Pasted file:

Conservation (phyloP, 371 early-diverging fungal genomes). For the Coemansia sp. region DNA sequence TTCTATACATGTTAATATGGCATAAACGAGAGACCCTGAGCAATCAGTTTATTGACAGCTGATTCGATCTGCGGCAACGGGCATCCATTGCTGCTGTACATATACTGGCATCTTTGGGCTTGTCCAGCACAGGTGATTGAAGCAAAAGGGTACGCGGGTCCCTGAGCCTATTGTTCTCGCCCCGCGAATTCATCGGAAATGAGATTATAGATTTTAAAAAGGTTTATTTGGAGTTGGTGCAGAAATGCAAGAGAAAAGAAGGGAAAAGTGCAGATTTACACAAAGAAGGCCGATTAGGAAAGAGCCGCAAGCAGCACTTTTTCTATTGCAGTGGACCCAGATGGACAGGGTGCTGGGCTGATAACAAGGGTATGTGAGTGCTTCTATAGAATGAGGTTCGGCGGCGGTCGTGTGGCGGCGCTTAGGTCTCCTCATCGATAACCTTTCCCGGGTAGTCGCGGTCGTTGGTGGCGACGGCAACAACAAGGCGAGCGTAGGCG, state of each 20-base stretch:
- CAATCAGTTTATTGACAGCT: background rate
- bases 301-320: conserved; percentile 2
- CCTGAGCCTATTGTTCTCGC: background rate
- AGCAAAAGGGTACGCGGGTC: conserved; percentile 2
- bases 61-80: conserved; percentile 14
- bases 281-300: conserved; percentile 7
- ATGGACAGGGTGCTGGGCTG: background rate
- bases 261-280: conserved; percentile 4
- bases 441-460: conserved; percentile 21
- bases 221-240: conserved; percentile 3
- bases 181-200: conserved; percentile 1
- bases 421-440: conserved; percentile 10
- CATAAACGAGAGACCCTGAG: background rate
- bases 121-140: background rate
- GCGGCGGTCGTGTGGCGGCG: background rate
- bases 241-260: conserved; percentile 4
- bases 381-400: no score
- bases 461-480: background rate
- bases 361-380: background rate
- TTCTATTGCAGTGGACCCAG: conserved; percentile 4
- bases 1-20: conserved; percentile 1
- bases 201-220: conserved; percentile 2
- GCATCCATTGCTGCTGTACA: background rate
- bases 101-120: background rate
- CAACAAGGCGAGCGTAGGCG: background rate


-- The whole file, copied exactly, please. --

Conservation (phyloP, 371 early-diverging fungal genomes). For the Coemansia sp. region DNA sequence TTCTATACATGTTAATATGGCATAAACGAGAGACCCTGAGCAATCAGTTTATTGACAGCTGATTCGATCTGCGGCAACGGGCATCCATTGCTGCTGTACATATACTGGCATCTTTGGGCTTGTCCAGCACAGGTGATTGAAGCAAAAGGGTACGCGGGTCCCTGAGCCTATTGTTCTCGCCCCGCGAATTCATCGGAAATGAGATTATAGATTTTAAAAAGGTTTATTTGGAGTTGGTGCAGAAATGCAAGAGAAAAGAAGGGAAAAGTGCAGATTTACACAAAGAAGGCCGATTAGGAAAGAGCCGCAAGCAGCACTTTTTCTATTGCAGTGGACCCAGATGGACAGGGTGCTGGGCTGATAACAAGGGTATGTGAGTGCTTCTATAGAATGAGGTTCGGCGGCGGTCGTGTGGCGGCGCTTAGGTCTCCTCATCGATAACCTTTCCCGGGTAGTCGCGGTCGTTGGTGGCGACGGCAACAACAAGGCGAGCGTAGGCG, state of each 20-base stretch:
- CAATCAGTTTATTGACAGCT: background rate
- bases 301-320: conserved; percentile 2
- CCTGAGCCTATTGTTCTCGC: background rate
- AGCAAAAGGGTACGCGGGTC: conserved; percentile 2
- bases 61-80: conserved; percentile 14
- bases 281-300: conserved; percentile 7
- ATGGACAGGGTGCTGGGCTG: background rate
- bases 261-280: conserved; percentile 4
- bases 441-460: conserved; percentile 21
- bases 221-240: conserved; percentile 3
- bases 181-200: conserved; percentile 1
- bases 421-440: conserved; percentile 10
- CATAAACGAGAGACCCTGAG: background rate
- bases 121-140: background rate
- GCGGCGGTCGTGTGGCGGCG: background rate
- bases 241-260: conserved; percentile 4
- bases 381-400: no score
- bases 461-480: background rate
- bases 361-380: background rate
- TTCTATTGCAGTGGACCCAG: conserved; percentile 4
- bases 1-20: conserved; percentile 1
- bases 201-220: conserved; percentile 2
- GCATCCATTGCTGCTGTACA: background rate
- bases 101-120: background rate
- CAACAAGGCGAGCGTAGGCG: background rate